Two Princeton High School Seniors Are Out to Further Racial Literacy
MAKING IT EASIER TO TALK ABOUT RACE: Princeton High School seniors Priya Vulchi, left, and Winona Guo, right, have spent the past two years creating a teacher-tool textbook to help encourage dialogue in the classroom about race and ethnicity. The second edition, recently released, is 224 pages and a third is in the works.
Between them, Priya Vulchi and Winona Guo have grown up in seven different countries. Priya, who is Indian American; and Winona, whose first language is Chinese, know first-hand about feeling like an outsider because of race and ethnicity.
The two met and became friends as Princeton High School sophomores. “We had a lot of memories of encountering silence and apathy,” Winona said. “It got us thinking about race and why it is a taboo topic.”
It was the 2014 case of Eric Garner, a black man who died after being put in a chokehold by a white police officer arresting him, that sparked them to take action. “In discussions we had in class about this, we sensed this silence about race among students and teachers,” said Priya. “We were shocked. We realized that people found it uncomfortable to talk about race.”
In October of their sophomore year, the girls founded CHOOSE. Their aim was to gather personal stories in order to empower dialogue about race and ethnicity. “We realized that everyone had these powerful stories we felt should be shared, so we created a platform,” Priya said. “A lot of people had told us they felt like their story and their culture were a burden.”
They were asked to speak at a faculty meeting. “We talked about the general need to address race, and shared some stories with them,” said Priya. “The next day, a lot of teachers came up to us and said they wanted to help, but didn’t know how because they always worried about offending students or saying something wrong.”
Winona and Priya put together a team of students, mostly from their school, to become a part of CHOOSE and start interviewing people in Princeton about their personal stories. Those stories, complete with photos, went into a 50-page handbook which was tested with fifth grade teachers in the town’s public schools. “It was successful, so we saw that it worked,” said Winona. “That led to the second edition, which is bigger and more complex.” Priya and Winona are grateful to the help they got from their advisory board, especially to Ayesha Qureshi, Papakojo Kuranchie, Abby Emison, and Hamza Nishtar.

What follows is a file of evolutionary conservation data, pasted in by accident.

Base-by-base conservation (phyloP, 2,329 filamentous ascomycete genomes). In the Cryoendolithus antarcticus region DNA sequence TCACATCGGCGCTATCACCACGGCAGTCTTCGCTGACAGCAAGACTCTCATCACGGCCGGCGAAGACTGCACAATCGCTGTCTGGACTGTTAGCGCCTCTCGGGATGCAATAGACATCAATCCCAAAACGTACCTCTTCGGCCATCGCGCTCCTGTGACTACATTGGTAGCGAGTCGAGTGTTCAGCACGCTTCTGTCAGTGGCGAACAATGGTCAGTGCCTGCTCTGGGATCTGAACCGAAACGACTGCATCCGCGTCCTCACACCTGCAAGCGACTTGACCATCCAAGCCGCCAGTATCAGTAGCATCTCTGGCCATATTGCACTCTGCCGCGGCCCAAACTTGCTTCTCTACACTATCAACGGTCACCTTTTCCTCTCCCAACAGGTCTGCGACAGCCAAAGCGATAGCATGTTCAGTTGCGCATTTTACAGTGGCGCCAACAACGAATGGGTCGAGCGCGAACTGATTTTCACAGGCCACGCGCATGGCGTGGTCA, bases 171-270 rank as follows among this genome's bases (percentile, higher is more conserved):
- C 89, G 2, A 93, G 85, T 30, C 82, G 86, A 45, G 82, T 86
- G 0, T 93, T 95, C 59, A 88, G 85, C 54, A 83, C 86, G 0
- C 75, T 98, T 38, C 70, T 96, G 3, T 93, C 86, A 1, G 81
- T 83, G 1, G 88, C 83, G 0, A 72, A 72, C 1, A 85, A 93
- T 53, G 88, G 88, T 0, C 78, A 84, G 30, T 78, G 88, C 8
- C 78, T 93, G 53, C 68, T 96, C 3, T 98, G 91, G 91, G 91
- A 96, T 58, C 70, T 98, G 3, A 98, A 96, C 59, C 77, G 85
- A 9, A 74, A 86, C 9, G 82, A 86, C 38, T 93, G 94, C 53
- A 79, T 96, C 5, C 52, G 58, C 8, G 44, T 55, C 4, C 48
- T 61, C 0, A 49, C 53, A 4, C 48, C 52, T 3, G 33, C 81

The second Classroom Index is for teachers of kindergarten through twelfth grade. With more than 150 stories in different formats for eight core class subjects, it was partially funded by the Princeton University Department of African American Studies and the Princeton Education Foundation.
The book has a foreword by Princeton University Professor Ruha Benjamin and Princeton Public Schools Superintendent Steve Cochrane. It is filled with stories, illustrations, cartoons, graphics, and recommended reading for different age groups. Teachers can choose stories from “the tags list” at the front, which divides short interviews into categories: aesthetic, economic, educational, identity and familial, interpersonal, international, political and legal, and residential. Another page offers longer interviews.
One person talks of her interracial marriage, another shares his father’s experiences migrating from Kashmir to Pakistan (the interview was conducted in Urdu). One other interview focuses on discrimination encountered while growing up Jewish in Philadelphia; another is about having an African-American father and Japanese-American mother.
Priya and Winona laid the book out themselves, using the program InDesign. The $20 publication has been sold to about 200 people from all over the country, some of whom they have met at conferences they have attended. They spent most of last summer finishing the book, and early this month held an introductory event at Princeton Public Library. A second gathering is scheduled for December 14 at Labyrinth Books.
The index is “a big collection of voices that teachers can use to initiate dialogue,” said Winona. “We’re getting a lot of good feedback and we’re thinking about the third edition. Our dream is for the book to be in the hands of educators nationwide.”
The third edition will focus not just on racism, but on gender as well. The girls are considering delaying college and taking a gap year to be able to focus on the project, but will keep it going even if they do opt to go straight to college.
“This is a passion project for us,” said Priya. “We feel responsible for these stories.”